Paper Money

New bank notes in Venezuelan crisis

The Central Bank of Venezuela is issuing yet another round of high-denomination notes as inflation continues unchecked.

Images courtesy of Central Bank of Venezuela.

The Central Bank of Venezuela issued three new denominations June 13. The bank says the reason is “to make more efficient payment system and facilitate business transactions.” The real reason is that the inflation rate has rendered the notes already in circulation worthless.

The new denominations are 10,000, 20,000, and 50,000 bolivares soberanos (sovereign bolivars), that in U.S. dollars equal $1.62, $3.24, and $8.11, respectively. The new notes will enter circulation gradually. 

All bear a large and small portrait of Simon Bolivar in a vertical orientation. They are blue, green, and orange in color, in ascending order.

The sovereign bolivar was introduced last August when the inflation rate forced the inept Maduro government to drop five zeroes from the old “bolívar fuerte” (strong bolivar) and replace it with the bolivar soberano in values of 500, 200, 100, 50, 20, 10, 5 and 2 bolivares soberanos. These were the notes that forced bank note printer De La Rue to write off £18 million ($22.75 million) when it could not get paid. There is no information regarding who printed the latest issue.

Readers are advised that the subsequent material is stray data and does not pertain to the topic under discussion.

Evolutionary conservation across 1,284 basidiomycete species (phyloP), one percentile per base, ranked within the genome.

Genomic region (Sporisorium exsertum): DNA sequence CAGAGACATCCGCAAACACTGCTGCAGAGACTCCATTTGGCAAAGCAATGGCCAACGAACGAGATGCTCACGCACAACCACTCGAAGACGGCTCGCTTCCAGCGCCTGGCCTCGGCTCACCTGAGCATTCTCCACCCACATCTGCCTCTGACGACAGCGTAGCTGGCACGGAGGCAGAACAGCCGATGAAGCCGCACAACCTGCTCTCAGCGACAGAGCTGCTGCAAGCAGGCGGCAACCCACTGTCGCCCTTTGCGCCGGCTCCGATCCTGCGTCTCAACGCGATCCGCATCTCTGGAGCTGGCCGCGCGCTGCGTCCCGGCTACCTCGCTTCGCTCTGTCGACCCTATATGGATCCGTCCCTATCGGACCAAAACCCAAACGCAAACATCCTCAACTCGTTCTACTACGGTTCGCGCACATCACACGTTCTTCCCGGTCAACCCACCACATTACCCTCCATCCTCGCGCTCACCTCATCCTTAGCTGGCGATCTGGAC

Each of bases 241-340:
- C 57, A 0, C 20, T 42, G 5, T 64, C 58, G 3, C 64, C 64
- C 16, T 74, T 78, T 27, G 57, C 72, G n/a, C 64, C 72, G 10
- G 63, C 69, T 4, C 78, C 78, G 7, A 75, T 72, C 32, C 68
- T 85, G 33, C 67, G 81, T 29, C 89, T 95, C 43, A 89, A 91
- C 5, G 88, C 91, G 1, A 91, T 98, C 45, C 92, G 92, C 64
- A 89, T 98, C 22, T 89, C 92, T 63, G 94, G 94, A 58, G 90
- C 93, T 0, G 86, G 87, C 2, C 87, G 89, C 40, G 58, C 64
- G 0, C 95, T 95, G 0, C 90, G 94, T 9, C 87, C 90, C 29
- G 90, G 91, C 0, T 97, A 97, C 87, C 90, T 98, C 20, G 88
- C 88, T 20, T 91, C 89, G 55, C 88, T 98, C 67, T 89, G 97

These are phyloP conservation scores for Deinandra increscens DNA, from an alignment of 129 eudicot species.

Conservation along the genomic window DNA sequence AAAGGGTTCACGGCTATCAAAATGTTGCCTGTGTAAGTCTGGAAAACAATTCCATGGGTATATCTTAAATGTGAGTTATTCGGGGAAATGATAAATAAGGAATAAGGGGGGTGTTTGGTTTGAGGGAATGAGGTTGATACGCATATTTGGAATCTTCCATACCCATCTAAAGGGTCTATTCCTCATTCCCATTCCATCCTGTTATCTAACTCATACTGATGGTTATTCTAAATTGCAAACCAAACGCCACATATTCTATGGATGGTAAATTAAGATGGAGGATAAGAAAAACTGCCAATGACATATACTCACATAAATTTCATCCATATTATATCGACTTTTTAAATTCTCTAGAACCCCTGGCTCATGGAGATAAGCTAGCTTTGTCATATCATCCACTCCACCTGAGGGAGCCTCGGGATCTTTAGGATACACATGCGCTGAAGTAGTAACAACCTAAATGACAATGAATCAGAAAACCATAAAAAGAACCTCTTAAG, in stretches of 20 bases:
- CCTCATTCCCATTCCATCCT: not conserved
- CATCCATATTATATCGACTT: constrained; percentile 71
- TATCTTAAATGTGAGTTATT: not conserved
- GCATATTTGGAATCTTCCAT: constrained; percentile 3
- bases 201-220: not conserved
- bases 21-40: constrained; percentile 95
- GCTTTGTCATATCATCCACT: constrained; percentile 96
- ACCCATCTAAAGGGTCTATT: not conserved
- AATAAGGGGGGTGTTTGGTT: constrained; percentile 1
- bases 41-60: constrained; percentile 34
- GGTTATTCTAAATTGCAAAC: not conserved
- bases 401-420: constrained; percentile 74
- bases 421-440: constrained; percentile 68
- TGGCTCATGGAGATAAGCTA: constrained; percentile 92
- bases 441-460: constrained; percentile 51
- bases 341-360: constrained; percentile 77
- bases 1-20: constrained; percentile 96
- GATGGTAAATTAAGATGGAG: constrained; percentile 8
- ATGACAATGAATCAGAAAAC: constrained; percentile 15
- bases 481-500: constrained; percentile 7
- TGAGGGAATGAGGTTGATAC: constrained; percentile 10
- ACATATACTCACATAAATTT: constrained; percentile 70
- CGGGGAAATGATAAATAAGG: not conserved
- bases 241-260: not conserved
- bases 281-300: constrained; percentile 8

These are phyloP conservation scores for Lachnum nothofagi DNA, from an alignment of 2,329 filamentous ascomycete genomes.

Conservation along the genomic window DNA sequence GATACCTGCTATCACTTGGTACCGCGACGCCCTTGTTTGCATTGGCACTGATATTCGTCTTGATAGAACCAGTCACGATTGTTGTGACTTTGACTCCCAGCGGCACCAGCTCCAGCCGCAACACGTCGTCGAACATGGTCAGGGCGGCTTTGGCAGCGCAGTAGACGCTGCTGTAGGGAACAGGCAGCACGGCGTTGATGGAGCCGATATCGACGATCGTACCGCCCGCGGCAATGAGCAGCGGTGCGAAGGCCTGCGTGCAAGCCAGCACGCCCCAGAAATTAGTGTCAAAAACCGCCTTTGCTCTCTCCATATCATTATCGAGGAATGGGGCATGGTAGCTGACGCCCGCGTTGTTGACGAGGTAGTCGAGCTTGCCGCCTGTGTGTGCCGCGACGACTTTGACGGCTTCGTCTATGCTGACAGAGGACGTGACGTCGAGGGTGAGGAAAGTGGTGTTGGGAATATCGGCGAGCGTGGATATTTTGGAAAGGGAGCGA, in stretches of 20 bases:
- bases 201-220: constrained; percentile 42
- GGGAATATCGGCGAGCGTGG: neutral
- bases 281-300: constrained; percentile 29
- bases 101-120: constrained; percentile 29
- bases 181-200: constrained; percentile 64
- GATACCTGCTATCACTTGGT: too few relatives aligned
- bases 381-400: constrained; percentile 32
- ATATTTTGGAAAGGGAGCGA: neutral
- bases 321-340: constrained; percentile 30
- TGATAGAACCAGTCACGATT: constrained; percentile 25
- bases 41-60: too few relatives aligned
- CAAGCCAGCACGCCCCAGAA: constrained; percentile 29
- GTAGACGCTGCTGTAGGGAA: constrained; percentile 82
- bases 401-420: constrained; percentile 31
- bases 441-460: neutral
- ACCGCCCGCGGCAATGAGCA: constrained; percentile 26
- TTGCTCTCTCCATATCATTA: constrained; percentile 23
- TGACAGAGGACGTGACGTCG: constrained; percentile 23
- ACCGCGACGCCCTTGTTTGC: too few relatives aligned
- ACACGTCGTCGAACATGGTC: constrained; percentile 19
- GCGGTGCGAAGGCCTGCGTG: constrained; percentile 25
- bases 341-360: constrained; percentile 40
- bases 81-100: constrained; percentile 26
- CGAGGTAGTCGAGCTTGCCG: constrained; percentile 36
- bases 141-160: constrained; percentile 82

Venezuelans are greeting the new notes with skepticism. The CBC, Canada’s publicly owned news and information service, reports that although the notes were supposed to be circulating already, none was to be found in Caracas. People have become so disinclined to drag around massive amounts of cash that many are now using debit cards instead. 

The CBC quoted the blunt assessment of Caracas Chronicles, an independent news outlet, the Central Bank of Venezuela can “keep issuing higher denomination bills or carrying out new reconversions, but the problem is hyperinflation and [President Nicolás Maduro] has done nothing to solve it.”

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